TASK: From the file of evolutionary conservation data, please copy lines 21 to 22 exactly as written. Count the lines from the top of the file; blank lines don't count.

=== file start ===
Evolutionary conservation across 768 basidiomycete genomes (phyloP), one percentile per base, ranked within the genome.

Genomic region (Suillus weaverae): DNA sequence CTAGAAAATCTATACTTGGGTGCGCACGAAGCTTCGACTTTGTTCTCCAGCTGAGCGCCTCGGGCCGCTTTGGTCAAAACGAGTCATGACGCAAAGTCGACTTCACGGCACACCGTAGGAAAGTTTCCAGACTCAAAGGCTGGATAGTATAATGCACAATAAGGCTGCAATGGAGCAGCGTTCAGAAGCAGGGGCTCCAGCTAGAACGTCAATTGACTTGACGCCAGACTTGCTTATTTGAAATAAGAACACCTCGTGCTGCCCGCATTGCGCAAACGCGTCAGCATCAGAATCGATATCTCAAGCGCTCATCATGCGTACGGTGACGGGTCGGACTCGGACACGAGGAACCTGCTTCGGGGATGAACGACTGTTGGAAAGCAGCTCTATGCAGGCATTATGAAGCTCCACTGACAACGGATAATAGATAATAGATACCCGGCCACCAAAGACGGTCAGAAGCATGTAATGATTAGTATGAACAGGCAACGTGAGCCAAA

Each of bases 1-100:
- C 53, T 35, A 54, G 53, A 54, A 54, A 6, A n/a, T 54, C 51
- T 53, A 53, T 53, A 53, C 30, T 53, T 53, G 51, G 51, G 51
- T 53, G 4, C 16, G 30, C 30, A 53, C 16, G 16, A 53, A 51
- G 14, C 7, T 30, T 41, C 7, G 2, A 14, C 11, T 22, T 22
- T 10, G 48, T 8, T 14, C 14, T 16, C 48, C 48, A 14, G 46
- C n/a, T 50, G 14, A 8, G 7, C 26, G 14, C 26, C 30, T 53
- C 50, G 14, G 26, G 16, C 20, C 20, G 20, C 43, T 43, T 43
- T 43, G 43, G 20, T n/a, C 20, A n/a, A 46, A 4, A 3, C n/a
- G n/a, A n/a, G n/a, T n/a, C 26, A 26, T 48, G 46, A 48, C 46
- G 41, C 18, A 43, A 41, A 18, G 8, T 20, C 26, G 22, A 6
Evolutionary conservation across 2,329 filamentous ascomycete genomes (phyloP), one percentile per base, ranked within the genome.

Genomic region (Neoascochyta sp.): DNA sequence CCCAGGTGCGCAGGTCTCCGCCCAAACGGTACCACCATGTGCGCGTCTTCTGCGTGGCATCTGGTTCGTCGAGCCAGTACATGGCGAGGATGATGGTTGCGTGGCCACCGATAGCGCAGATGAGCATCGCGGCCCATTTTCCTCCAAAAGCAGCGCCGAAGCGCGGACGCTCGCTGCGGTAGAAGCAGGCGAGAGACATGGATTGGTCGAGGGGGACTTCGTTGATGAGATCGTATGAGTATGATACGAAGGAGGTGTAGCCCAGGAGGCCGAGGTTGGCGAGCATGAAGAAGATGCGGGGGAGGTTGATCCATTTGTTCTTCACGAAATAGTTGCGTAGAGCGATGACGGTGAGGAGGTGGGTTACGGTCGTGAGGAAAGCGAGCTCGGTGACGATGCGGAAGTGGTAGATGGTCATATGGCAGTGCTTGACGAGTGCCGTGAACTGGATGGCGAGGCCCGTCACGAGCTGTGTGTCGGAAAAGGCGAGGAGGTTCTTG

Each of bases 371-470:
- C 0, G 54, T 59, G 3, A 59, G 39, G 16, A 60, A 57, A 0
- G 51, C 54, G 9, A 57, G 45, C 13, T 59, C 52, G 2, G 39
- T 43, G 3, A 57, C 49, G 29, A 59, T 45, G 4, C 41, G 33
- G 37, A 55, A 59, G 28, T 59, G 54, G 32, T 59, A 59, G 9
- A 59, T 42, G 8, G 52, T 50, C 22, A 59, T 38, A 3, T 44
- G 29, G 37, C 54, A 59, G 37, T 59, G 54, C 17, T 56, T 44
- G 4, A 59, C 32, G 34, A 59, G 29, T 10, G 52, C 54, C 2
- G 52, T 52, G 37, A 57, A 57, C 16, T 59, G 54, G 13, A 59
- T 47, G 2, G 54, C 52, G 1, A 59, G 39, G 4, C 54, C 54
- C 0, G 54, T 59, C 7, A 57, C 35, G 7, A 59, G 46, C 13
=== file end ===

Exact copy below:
- A 59, T 42, G 8, G 52, T 50, C 22, A 59, T 38, A 3, T 44
- G 29, G 37, C 54, A 59, G 37, T 59, G 54, C 17, T 56, T 44